Because of this kind of translation problem, she said, Finnis’s conclusions about homosexuality in the Greek tradition were “simply false.” What was more, she suggested, Finnis’s positions ultimately had more to do with affairs of church than state: “Finnis’s particular views… deriv[e] from the Thomist tradition of Catholic moral philosophy…. Finnis conceals those specifically religious purposes and misrepresents his argument as a secular, rational argument.”
Nussbaum then provided a single — and, as it turned out, ill-fated — example of how Finnis was “tripped up” by poor translation: a passage in a late (and notoriously difficult) Platonic dialogue called the Laws. In this passage, which had been cited by Finnis in his original affidavit, Plato talks about people who mate with members of their own sex, and concludes (in the 1926 Loeb translation cited by Finnis) that “those guilty of such enormities were impelled by their slavery to pleasure.” The word that R.G. Bury, the Loeb translator, renders here as “enormity” is tolmêma, a Greek word that has a variety of connotations ranging from an “act of bold daring” to an “act of outrageous effrontery,” depending on the context. Arguing that Bury’s word choice here was the result of “a great deal of shame and embarrassment about homosexuality in the British and American cultures,” Nussbaum asserted that the phrase in question ought properly to be translated in a “morally neutral” fashion. She herself suggested that “those who first venture to do this” was a more appropriate rendering of the tolmêma passage than “those guilty of such enormities.”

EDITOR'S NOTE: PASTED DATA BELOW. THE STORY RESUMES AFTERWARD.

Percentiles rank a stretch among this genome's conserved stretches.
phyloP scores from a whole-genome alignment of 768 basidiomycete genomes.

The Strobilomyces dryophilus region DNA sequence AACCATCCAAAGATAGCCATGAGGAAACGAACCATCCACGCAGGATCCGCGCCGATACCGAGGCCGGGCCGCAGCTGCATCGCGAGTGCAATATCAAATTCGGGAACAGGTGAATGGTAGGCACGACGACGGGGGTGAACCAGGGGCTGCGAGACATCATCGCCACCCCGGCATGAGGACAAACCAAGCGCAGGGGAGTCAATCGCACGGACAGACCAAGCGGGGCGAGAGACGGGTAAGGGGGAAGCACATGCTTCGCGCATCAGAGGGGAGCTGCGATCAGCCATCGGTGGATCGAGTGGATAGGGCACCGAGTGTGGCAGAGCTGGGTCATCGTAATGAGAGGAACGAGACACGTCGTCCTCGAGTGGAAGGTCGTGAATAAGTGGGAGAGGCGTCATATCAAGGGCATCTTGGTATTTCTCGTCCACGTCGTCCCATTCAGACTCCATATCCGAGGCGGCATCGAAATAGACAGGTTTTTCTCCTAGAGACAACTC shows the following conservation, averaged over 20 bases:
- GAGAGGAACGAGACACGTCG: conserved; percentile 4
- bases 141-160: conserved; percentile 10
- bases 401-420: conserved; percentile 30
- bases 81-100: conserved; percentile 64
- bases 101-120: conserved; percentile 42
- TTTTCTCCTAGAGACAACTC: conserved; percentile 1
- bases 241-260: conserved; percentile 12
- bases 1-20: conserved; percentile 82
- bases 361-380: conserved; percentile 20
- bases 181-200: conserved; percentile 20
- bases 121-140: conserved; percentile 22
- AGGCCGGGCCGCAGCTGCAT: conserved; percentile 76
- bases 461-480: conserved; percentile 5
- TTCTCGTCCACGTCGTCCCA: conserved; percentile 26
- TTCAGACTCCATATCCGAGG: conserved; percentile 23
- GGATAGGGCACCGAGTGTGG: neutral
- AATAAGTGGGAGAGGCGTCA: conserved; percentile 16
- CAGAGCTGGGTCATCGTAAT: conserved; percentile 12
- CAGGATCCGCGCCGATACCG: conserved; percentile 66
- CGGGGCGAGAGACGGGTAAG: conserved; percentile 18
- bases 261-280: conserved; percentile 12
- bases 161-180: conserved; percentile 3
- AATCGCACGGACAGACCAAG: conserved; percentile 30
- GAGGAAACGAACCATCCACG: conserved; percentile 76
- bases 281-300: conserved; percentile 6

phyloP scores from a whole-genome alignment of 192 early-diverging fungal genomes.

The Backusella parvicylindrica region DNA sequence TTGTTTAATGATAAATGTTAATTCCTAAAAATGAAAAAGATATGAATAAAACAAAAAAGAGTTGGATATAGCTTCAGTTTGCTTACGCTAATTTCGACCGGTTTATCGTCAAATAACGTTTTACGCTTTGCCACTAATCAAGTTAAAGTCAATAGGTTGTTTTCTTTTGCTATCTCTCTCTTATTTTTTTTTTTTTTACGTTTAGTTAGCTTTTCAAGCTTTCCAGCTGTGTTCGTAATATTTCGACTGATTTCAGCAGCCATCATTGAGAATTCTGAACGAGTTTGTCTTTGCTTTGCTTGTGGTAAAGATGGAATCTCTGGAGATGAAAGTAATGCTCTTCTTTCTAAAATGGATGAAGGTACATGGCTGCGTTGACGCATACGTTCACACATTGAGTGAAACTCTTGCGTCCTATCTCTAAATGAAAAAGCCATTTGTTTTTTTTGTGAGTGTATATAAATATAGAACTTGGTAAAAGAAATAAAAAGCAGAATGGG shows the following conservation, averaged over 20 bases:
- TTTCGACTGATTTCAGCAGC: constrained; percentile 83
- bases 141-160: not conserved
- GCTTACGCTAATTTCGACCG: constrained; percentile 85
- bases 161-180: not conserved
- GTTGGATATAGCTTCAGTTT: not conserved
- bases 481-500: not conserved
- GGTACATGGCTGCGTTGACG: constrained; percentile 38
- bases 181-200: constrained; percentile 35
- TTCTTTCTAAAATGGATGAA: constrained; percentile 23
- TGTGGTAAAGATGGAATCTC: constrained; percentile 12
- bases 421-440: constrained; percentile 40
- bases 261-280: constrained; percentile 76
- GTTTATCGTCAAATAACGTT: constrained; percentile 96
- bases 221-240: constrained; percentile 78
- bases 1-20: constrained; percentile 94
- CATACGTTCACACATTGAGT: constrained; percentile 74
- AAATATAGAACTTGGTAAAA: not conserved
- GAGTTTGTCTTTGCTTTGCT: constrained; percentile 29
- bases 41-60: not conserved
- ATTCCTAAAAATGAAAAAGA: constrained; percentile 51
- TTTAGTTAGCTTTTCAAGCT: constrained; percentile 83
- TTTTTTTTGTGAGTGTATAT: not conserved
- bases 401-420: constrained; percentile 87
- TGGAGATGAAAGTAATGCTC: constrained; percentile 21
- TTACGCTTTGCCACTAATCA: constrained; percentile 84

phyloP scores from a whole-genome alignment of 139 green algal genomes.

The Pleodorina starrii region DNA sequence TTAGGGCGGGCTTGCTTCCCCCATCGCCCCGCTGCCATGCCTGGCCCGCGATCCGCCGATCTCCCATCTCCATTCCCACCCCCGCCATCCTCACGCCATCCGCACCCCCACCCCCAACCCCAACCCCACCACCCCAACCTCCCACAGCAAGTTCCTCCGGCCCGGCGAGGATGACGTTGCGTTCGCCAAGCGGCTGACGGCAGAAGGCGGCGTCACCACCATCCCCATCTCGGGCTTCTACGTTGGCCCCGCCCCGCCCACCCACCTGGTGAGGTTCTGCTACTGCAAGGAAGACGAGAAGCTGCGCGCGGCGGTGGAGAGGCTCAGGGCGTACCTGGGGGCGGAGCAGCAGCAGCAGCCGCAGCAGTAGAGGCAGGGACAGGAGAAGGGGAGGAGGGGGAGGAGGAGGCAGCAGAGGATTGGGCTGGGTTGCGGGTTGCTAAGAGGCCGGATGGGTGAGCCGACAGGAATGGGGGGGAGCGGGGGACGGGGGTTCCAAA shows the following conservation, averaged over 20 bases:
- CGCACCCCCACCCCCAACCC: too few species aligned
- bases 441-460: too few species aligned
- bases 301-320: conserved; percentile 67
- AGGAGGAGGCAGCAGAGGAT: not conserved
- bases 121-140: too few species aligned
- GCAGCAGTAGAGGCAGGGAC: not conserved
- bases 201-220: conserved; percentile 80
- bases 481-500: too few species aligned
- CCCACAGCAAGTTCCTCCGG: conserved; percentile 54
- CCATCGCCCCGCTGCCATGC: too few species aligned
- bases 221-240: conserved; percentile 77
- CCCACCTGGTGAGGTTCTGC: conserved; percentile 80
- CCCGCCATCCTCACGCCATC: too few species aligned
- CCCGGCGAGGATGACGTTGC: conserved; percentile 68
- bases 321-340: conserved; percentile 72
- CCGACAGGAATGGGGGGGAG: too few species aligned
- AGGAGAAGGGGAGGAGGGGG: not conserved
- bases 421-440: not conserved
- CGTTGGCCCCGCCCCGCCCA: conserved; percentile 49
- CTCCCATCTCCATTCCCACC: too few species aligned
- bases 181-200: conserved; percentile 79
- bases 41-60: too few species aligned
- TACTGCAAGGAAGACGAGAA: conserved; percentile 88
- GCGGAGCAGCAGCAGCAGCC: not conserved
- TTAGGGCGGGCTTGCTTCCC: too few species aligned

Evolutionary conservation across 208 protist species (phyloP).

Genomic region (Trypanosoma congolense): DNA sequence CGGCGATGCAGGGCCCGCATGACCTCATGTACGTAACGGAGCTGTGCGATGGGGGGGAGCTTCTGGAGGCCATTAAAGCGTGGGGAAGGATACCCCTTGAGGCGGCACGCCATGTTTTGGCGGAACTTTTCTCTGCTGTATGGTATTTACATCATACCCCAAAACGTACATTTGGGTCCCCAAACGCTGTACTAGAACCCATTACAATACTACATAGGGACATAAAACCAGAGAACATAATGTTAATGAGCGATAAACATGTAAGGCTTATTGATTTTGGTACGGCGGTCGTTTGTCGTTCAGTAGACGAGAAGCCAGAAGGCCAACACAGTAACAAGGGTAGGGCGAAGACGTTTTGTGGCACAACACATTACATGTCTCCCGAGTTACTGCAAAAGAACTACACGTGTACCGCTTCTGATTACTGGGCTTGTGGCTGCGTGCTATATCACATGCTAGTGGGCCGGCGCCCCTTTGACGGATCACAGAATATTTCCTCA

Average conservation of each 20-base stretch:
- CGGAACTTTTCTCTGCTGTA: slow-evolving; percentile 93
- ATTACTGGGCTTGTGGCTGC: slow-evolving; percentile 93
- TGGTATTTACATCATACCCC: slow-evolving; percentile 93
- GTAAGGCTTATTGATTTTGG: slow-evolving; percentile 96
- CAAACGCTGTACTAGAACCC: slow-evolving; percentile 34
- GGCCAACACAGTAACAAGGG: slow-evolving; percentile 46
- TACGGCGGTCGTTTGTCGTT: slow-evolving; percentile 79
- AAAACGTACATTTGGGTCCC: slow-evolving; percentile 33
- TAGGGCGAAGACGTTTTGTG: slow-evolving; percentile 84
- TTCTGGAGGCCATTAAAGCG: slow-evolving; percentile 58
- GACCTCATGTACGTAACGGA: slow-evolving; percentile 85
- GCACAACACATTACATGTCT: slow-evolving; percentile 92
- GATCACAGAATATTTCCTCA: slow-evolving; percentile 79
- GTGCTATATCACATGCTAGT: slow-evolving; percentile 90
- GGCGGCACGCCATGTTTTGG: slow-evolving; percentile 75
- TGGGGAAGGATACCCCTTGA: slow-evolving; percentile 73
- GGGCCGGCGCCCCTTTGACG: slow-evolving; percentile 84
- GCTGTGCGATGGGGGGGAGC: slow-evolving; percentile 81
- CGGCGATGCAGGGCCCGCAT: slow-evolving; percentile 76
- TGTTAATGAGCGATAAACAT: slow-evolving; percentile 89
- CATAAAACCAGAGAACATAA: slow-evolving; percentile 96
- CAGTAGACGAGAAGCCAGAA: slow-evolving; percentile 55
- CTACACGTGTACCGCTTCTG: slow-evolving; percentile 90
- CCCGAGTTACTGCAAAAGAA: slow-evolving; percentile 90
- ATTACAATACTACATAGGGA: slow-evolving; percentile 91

Although it must have seemed pretty recherché at the time, all this fuss about a single word did have larger implications. Nussbaum’s own take on tolmêma allowed her to argue that “in Greek culture of the fifth and fourth centuries bc…homosexual acts between consenting males…are attested as received with great approval”; Finnis, of course, believes otherwise. By challenging Finnis on tolmêma, Nussbaum had fired the first salvo in the Translation Wars; from the Translation Wars it was just a short way to the Dictionary Thing. Both, of course, led inexorably to Paragraph 17.
“WHAT GOT NUSSBAUM INTO TROUBLE,” says Robert George, “is this preposterous claim that moral objections to homosexual conduct in the West originate with Christianity.“ George, who studied with Finnis at Oxford, is so boyish-looking that he seems somewhat out of place in a crammed office in Princeton University’s Corwin Hall; you’re somehow not surprised to learn that he goes by “Robbie.” Three years after his Colorado testimony, he still discusses the case with considerable fervor. Some of this enthusiasm, you can’t help thinking, is a former star pupil’s delight at finding himself playing alongside his onetime teacher; but there’s something else, too, in his manner — a righteous indignation that reminds you of the peroration of Finnis’s Academic Questions article. (Finnis himself declined to be interviewed for this article. “I’ve said what I want to say about both the precise question at stake in the controversy with respect to Professor Nussbaum’s statements, and also in relation to general questions about the abuse of scholarship,” he says from his office in Oxford. “I’ve said it in print.” George wasn’t surprised: “He’s a very meticulous and careful scholar. He wouldn’t talk off the top of his head about scholarship. He’s a real library guy.”)